“Never go full Boyle.” Any true fan of Brooklyn Nine-Nine, affectionately referred to as B99 by its appreciators, knows and fears these words.They serve as a warning, an admonishment to Detective Charles Boyle to never give in to his most hilarious, ridiculous urges. These four words also serve as a kind of raison d’etre for the series itself, an in-joke for this single-camera cop comedy that seems to say, “let’s not take ourselves too seriously.”
The series centers on a hilariously immature but bizarrely effective young detective, Jake Peralta, and his co-workers at the titular Brooklyn Nine-Nine police district. The show feels like a modern melting pot of New York at its finest, and this is reflected clearly in its diverse cast. Jake himself is played by Andy Samberg, of Saturday Night Live fame, with a childlike glint in his eye smartly contradicting his innate knack for efficient and effortless police work. Despite his immature antics and the eye rolls they induce in his peers, he flourishes in his position and is able to get the job done between jokes and office pranks. The series is created by Dan Goor and Michael Schur, who were critical in the productions of The Office and Parks & Recreation. Although this show lacks the documentary directorial flourish of those series, Brooklyn Nine-Nine is clearly a cousin to those preceding shows. Jake, then, is this show’s Jim, the well-meaning prankster played by John Krasinski in The Office.
Captain Ray Holt, in stark contrast, is a no-nonsense kind of guy, and deftly portrayed by Andre Braugher, whose work on Homicide: Life on the Street in the 1990’s makes him the unquestionable best choice for the role. His portrayal of Holt as a gay African-American is one rarely found on TV, even in our modern era, and helps to diversify not just the cast of B99, but the entire televisual landscape as well. Despite this, the show wisely sidesteps any political showmanship and allows Holt to exist as a character first, warts and all, and “gay” and “black” second. In a lesser show, his sexuality and race would define his character. In this series, he is simply a hilariously dry Police Captain who just happens to be gay and black. One of the most notable episodes in the series so far is a dinner party where the squad and the viewers are introduced to Holt’s husband, home and pets, with predictably disastrous results.
Amy Santiago, as played by Melissa Fumero, serves as Jake’s partner in crime-busting, and a crucial foil for his character. His awkward, playful banter with her routinely runs the gamut from seemingly putting her down to flirting with her, which lends the pair a complex work relationship wherein any potential romance has been put on hold by her burgeoning relationship with another detective and the undercover mission Jake has set out on at the end of the first season. One of the most humorous dynamics in the series is between Santiago and Captain Holt, whom she desperately seeks to be her mentor in the squad room. Blithely aware of her interest in his mentorship, Captain Holt amuses himself routinely by frequently rebuffing Santiago’s attempts to seek his approval and advice.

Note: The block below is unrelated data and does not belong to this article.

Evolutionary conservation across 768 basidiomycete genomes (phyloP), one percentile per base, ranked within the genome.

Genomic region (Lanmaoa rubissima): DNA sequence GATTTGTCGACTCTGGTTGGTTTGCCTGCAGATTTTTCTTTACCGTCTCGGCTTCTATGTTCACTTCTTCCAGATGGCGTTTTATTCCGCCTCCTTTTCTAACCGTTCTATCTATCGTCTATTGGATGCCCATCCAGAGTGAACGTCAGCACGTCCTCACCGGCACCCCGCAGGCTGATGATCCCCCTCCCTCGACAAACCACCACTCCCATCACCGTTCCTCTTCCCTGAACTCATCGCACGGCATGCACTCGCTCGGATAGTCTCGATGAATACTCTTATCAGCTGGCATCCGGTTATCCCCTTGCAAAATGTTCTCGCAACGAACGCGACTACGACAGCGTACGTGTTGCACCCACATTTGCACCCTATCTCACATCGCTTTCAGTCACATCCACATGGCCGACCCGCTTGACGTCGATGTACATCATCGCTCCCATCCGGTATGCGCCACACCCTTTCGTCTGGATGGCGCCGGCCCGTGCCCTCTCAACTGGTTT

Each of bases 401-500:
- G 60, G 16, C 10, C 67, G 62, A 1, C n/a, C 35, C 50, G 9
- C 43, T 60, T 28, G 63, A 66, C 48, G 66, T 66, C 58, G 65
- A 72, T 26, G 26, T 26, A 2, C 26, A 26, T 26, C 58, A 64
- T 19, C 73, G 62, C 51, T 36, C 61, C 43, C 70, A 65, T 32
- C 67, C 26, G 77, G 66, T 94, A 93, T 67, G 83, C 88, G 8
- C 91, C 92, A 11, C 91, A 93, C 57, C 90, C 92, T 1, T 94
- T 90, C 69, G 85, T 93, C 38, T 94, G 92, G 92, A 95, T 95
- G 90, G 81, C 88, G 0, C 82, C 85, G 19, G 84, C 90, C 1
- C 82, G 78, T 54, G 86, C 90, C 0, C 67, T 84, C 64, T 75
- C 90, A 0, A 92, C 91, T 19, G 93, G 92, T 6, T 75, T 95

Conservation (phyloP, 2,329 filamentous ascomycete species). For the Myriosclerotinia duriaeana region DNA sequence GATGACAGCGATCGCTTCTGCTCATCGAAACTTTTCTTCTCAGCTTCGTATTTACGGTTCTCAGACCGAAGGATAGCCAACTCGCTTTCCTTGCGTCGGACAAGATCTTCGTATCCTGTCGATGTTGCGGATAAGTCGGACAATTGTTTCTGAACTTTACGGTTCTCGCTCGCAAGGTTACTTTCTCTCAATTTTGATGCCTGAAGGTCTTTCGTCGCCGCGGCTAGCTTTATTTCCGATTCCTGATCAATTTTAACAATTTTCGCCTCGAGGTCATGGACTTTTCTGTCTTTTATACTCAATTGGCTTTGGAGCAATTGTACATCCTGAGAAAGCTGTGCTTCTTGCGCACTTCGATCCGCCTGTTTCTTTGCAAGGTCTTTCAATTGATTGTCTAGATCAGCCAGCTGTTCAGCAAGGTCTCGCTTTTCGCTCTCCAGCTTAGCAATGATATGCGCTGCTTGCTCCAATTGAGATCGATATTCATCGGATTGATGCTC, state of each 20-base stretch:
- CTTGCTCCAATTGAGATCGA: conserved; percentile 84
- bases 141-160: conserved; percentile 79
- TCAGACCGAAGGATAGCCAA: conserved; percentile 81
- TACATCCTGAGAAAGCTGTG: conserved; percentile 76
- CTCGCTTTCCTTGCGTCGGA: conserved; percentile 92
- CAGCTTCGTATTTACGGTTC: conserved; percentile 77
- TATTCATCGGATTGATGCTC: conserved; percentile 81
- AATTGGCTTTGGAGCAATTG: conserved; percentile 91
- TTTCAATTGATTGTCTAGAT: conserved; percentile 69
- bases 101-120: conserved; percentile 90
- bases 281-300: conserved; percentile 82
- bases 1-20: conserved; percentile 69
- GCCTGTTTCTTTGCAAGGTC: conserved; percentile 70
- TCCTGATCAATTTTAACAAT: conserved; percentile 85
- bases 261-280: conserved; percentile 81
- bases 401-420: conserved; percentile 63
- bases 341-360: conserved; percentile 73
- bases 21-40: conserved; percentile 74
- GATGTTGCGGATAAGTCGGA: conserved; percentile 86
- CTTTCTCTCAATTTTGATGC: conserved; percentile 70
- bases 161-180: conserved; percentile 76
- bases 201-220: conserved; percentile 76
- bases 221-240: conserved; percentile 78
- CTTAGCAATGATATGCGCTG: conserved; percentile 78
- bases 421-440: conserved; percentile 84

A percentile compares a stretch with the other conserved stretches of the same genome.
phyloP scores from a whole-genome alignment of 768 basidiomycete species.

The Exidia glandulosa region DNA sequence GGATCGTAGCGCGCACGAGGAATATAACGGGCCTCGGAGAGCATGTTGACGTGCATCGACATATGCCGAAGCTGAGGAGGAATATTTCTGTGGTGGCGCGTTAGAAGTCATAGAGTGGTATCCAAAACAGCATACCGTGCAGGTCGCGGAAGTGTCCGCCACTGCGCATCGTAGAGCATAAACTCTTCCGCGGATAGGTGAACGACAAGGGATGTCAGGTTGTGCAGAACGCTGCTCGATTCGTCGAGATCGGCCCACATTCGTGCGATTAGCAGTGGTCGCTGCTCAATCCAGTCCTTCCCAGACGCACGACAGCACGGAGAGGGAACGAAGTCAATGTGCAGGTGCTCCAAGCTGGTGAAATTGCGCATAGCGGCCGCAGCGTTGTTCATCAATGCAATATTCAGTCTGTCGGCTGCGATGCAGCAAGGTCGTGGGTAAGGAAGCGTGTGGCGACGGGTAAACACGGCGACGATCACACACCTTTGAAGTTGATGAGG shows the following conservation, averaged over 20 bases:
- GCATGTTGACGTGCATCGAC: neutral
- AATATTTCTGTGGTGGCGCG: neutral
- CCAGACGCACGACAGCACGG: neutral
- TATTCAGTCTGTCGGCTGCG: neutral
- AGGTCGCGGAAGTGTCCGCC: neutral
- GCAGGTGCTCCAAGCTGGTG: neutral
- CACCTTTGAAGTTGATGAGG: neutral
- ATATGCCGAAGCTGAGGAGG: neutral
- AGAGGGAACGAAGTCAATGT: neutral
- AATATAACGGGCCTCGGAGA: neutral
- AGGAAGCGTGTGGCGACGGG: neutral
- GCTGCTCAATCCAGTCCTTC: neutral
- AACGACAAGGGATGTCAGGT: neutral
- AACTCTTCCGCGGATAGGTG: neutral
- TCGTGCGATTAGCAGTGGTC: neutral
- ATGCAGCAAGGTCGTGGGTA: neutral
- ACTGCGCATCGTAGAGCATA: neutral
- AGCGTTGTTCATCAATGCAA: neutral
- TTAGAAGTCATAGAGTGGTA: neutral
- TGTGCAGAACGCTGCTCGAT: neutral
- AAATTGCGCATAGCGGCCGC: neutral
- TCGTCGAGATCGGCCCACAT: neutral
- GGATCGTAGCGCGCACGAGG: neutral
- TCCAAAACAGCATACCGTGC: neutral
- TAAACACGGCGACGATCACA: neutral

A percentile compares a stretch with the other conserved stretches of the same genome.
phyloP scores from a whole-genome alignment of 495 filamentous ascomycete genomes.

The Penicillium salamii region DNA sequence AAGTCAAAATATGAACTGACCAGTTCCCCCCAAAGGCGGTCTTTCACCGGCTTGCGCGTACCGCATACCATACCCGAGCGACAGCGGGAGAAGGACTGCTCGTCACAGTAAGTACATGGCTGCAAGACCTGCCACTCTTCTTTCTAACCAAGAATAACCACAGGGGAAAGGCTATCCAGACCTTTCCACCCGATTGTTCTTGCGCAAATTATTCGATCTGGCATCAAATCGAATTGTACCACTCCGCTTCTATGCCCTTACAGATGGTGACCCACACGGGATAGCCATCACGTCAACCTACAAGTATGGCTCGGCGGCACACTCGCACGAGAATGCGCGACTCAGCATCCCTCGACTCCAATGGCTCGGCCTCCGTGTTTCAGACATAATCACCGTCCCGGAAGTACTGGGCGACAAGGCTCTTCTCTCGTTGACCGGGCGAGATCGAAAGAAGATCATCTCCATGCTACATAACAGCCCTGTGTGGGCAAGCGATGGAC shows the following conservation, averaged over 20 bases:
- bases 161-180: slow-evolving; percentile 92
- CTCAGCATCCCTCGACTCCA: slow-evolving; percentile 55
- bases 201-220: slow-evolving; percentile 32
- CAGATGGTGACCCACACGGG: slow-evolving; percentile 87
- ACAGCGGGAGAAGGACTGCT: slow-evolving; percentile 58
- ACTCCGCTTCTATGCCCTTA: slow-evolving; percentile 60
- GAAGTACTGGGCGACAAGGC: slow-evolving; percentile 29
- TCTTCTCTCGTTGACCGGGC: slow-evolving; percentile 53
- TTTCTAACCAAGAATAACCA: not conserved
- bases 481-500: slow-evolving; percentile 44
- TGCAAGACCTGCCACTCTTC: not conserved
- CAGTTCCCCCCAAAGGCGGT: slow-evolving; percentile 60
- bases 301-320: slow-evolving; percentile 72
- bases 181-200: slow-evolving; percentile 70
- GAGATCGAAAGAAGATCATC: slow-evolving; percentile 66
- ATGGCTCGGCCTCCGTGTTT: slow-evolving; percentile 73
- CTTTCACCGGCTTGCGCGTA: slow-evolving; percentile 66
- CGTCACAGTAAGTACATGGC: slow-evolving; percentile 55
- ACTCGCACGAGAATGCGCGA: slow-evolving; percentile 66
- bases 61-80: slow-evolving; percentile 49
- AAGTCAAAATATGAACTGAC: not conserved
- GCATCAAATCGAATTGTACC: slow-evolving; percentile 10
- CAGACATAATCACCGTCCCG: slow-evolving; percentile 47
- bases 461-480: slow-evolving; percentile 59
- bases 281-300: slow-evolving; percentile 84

Terry Crews, as Detective Sergeant Terry Jeffords, serves as Holt’s right-hand man and a bastion of internal contradictions. As a bodybuilder and devoted family man, he appears at first glance to be every bit a stereotype. Despite this, viewers quickly see the softer side of Terry, who endearingly refers to himself in the third person at times. In one particularly memorable episode, Terry tries with great difficulty to construct a dollhouse for his daughters.
Rosa Diaz, played by Stephanie Beatriz, serves as the tough, hard center of the show, with perhaps a small, squishy inside buried deep down. At times, her default expression appears to be a stony grimace, and a rare smile peeking out can melt a room of her colleagues in surprise and catharsis. If Captain Holt is no nonsense, Diaz can be no fun whatsoever, at times, for her peers. For the viewers, however, seeing Diaz coolly reject Boyle’s attempts to court her or demonstrate her patented explosive, reactionary behavior can provide some of the show’s biggest and most unexpected laughs.
Chelsea Peretti plays Gina Linetti, one crucial piece of the overall cast, and an important link to Jake’s childhood, as the two grew up together. As a result, she has a unique insight into his personality and can get him to open up in a way few others are able to. Despite this, she frequently can be twice as cuttingly harsh as Diaz, with her social media-fueled put-downs and bizarre mannerisms landing her in all manner of unusual situations, from being surrounded by intellectuals eager to understand her seemingly vast ego, to speaking only via emojis. If Diaz is the TNT of the series, Linetti is the match.
No deep-sea dive into the complex array of characters present in the B99 squad room would be complete without Detective Charles Boyle, who careens from character to character and scene to scene with aplomb. Boyle is an unusual fellow to be sure, filled with self-contradictions beyond those of his peers. He is a detective and a foodie. A romantic seemingly beyond sanity, and a recipient of the Medal of Valor. To viewers, he is simply Boyle, a bizarre and charming detective of many talents.
Awards and Second Season
With a second season premiere coming on September 28, 2014, the series is primed to hit the mainstream zeitgeist. The show has an impressive pedigree and is coming off of an awards season in which Andy Samberg took home an Emmy for Best Actor and the series won for Best TV series. The show has been a modest hit with viewers who watch live and those who watch Brooklyn Nine-Nine online, and with a move to Sunday nights, B99 is poised to break out and become an even bigger hit.